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英語

there could be a bomb under your seat

ヒンズー語

आपकी सीट के नीचे एक बम हो सकता है

最終更新: 2018-07-31
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英語

i wish You could be a Mine

ヒンズー語

काश मैं एक खान हो सकता है

最終更新: 2020-01-29
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英語

i wish i could be a better me for you

ヒンズー語

मैं चाहता हूं कि मैं आपके लिए बेहतर हो जाऊं

最終更新: 2018-06-07
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英語

When I saw the former D.M. Kamini Chauhan Ratan, I felt that there could be no woman more beautiful than her, but the new D.M. (Dhanlaxmi) is even more beautiful than her.

ヒンズー語

जब मैंने जिले की पूर्व डीएम कामिनी चौहान रतन को देखा, तो लगा कि उनसे खूबसूरत महिला हो ही नहीं सकती है, लेकिन यह नई डीएम (धनलक्ष्मी) तो उनसे भी खूबसूरत हैं।

最終更新: 2014-10-20
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英語

can be considered. Banks need to take advantage of this fast changing environment, where product life cycles are short, time to market is critical and first mover advantage could be a decisive factor in deciding who wins in future. Post-M&A, the resulting larger size should not affect agility. The aim should be to create a nimble giant, rather than a clumsy dinosaur. At the same time, lack of size should not be taken to imply irrelevance as specialized players can still seek to provide niche and boutique services.

ヒンズー語

बैंकिंग क्षेत्र के रुझानों और इस अध्ययन में उजागर मामलों से अंतर्दृष्टि के आधार पर, एक भविष्य के लिए कुछ चरणों को सूचीबद्ध कर सकता है जो बैंकों को विचार करना चाहिए, दोनों समेकन और सामान्य व्यापार के संदर्भ में। सबसे पहले, बैंक एक तालमेल आधारित विलय योजना की दिशा में काम कर सकते हैं जो एक लक्ष्य के रूप में प्रौद्योगिकी से संबंधित व्यय को कम करने के साथ 2009 के अंत तक नवीनतम आकार ले सकता है। यह भी ध्यान देने की जरूरत है कि विलय या बड़े आकार में सिर्फ एक सुविधा है, लेकिन सुधार की कोई गारंटी नहीं है

最終更新: 2019-06-02
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英語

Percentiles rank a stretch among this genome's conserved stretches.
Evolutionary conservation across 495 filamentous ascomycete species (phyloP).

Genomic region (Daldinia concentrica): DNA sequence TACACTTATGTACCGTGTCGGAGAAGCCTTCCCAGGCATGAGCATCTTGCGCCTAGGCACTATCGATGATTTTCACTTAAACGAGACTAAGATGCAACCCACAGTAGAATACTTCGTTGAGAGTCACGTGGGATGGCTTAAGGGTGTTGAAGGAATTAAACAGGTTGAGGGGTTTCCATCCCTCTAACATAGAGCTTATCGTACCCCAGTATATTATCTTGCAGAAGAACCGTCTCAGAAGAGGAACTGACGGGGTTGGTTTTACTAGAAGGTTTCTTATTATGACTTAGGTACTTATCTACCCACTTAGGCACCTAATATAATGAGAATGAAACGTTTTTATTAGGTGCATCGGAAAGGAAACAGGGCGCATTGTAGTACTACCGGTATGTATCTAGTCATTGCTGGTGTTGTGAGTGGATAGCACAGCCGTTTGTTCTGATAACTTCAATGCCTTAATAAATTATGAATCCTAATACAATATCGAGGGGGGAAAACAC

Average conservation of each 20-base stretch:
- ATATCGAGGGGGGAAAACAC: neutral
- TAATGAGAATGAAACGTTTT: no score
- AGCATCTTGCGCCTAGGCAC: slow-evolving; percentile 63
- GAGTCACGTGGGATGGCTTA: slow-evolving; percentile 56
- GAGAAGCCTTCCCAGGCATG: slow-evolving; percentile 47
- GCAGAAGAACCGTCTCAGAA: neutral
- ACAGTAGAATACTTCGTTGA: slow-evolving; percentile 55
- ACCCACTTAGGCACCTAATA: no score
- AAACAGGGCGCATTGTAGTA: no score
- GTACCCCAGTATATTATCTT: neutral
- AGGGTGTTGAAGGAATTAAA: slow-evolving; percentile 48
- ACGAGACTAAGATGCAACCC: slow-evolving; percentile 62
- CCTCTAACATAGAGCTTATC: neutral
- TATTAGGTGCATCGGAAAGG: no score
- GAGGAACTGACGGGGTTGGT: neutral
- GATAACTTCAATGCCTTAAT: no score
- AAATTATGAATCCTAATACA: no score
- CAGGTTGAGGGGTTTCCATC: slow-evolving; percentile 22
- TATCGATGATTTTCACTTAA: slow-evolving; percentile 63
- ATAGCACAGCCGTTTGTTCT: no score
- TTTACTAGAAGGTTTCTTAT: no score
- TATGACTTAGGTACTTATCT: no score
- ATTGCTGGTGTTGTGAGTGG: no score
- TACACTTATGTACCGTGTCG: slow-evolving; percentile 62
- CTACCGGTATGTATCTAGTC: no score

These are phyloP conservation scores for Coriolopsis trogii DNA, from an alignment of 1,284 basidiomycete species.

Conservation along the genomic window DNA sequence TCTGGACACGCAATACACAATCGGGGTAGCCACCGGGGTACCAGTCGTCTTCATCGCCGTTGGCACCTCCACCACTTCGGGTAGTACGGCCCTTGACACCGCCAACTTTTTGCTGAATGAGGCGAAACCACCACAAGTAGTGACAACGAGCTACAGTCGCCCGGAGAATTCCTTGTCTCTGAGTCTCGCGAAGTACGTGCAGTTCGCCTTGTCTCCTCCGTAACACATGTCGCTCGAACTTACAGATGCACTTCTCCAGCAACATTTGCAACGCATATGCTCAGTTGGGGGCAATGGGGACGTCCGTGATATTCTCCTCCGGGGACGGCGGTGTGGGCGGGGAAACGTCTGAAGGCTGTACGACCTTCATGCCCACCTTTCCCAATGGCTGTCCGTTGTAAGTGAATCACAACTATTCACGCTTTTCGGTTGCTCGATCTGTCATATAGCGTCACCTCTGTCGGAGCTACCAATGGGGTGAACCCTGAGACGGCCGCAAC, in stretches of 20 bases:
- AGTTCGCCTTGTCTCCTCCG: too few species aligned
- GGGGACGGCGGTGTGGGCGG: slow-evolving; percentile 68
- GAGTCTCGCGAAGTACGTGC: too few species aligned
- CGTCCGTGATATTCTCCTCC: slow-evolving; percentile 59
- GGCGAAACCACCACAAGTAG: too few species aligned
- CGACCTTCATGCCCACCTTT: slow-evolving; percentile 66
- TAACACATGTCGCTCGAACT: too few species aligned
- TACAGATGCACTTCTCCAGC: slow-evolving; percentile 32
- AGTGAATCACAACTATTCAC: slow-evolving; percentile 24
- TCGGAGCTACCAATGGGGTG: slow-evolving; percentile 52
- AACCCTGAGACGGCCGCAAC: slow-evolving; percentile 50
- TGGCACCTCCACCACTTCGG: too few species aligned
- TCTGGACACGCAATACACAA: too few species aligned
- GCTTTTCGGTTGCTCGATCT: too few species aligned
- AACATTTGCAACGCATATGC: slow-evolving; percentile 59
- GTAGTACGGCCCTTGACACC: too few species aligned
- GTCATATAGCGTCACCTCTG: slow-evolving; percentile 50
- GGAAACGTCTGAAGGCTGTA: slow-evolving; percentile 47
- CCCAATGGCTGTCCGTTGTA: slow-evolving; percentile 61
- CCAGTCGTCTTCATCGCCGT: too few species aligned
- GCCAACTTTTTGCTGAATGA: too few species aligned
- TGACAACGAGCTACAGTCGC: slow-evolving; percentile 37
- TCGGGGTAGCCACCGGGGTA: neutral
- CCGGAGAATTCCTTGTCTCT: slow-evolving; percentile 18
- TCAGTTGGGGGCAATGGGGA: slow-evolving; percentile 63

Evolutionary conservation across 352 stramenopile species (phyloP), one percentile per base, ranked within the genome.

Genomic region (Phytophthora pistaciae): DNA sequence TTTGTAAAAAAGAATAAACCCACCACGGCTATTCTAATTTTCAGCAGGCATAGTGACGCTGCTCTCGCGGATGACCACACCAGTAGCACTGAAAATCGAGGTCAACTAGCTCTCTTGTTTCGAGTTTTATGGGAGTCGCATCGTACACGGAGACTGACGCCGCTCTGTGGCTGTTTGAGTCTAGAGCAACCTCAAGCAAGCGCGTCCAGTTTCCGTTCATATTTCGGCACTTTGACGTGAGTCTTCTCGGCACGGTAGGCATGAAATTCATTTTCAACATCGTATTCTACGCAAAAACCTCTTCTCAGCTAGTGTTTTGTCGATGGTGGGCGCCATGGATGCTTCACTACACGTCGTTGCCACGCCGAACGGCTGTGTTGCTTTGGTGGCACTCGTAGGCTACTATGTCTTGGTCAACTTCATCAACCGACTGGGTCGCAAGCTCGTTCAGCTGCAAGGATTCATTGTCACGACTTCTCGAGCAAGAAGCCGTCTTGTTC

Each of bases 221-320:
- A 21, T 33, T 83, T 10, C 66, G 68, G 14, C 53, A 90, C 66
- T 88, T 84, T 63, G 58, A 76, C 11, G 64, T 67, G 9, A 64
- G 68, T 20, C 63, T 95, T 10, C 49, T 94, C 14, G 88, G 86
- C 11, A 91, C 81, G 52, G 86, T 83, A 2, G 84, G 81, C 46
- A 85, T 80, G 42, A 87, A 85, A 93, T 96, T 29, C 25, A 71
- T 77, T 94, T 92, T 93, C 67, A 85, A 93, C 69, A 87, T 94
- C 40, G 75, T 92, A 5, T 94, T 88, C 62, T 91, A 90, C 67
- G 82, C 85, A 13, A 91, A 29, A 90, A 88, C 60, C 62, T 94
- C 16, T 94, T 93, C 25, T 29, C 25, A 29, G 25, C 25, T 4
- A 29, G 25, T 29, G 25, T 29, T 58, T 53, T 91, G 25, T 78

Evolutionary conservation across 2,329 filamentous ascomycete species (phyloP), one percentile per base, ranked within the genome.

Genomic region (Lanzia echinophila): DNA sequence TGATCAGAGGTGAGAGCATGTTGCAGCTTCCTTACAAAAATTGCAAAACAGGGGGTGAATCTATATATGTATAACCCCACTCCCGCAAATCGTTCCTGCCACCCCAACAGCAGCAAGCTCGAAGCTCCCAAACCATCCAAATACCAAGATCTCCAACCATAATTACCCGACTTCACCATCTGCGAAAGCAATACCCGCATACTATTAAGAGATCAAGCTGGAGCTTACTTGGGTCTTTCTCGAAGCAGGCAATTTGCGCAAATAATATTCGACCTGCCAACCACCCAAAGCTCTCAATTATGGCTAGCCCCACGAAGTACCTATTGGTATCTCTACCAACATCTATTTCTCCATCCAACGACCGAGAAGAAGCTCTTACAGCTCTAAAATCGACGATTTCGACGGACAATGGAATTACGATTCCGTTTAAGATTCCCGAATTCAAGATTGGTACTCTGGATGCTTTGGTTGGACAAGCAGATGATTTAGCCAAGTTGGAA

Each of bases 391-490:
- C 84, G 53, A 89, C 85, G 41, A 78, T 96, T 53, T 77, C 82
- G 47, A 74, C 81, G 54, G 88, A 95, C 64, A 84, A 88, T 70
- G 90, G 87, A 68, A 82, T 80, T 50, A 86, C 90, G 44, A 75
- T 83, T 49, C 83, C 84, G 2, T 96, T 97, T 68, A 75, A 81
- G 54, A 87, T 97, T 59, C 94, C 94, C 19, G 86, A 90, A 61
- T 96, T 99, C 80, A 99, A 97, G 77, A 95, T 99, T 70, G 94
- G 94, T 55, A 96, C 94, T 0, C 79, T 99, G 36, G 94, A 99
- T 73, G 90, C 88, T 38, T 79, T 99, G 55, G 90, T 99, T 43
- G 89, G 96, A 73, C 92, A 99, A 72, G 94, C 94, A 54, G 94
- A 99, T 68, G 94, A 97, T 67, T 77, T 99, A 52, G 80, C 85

It is true that we are experiencing a shortage of qualified human resources across the industry. There could be several reasons for these. First, as I mentioned earlier banking is not the biggest, or only, employer of choice for millennials--they are more open to working in other sectors, which align more closely with their personal interests. Second, there has been a massive expansion drive in the financial sector over these last few years, which has resulted in an acute shortage of qualified human resources, especially in the mid-management level. The pool of available resources is being stretched very thin, which is creating a risk within the banking job ecosystem as people without adequate experience are moving into jobs that have more responsibility and accountability. And last, we are also experiencing people migrating out of Nepal, which is creating a vacuum--it is a big loss for an institution and the industry when someone who has been trained to take up higher roles suddenly leaves the country for good. This is a big financial loss for society as significant money is invested in that person's education and professional training, which is being put to productive use by some other country.

ヒンズー語

tanlesion

最終更新: 2019-04-30
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D-St focus shifts to earnings. Top 10 stocks that can return up to 55% in 1 year Analysts feel India, which imports more than 80 percent of its oil requirements, can manage to absorb up to $80 per barrel but beyond that it could be a major risk.. Market Live: Nifty tests 10,700, Sensex dips 100 pts amid higher oil prices; rupee trims gains See support for Bank Nifty around 26,100 levels, 10,700 for Nifty Macros turning shaky due to rise in oil prices; bullish on consumer durables: Dipen Sheth

ヒンズー語

डी-सेंट फोकस कमाई में बदल जाता है। शीर्ष 10 शेयर जो 1 साल में 55% तक लौट सकते हैं विश्लेषकों का मानना ​​है कि भारत अपनी 80% से अधिक तेल आवश्यकताओं को आयात करता है, 80 डॉलर प्रति बैरल तक अवशोषित कर सकता है लेकिन उससे परे यह एक बड़ा जोखिम हो सकता है .. मार्केट लाइव : निफ्टी 10,700 का परीक्षण करता है, उच्च तेल की कीमतों के बीच सेंसेक्स 100 अंक गिरता है; रुपए ट्रिम्स लाभ बैंक निफ्टी के लिए 26,100 के स्तर के लिए समर्थन देखें, तेल की कीमतों में वृद्धि के चलते निफ्टी मैक्रोज़ के लिए 10,700 रुपये कमजोर हो रहा है; उपभोक्ता टिकाऊ वस्तुओं पर उत्साहित: दीपेन शेथ

最終更新: 2018-05-17
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英語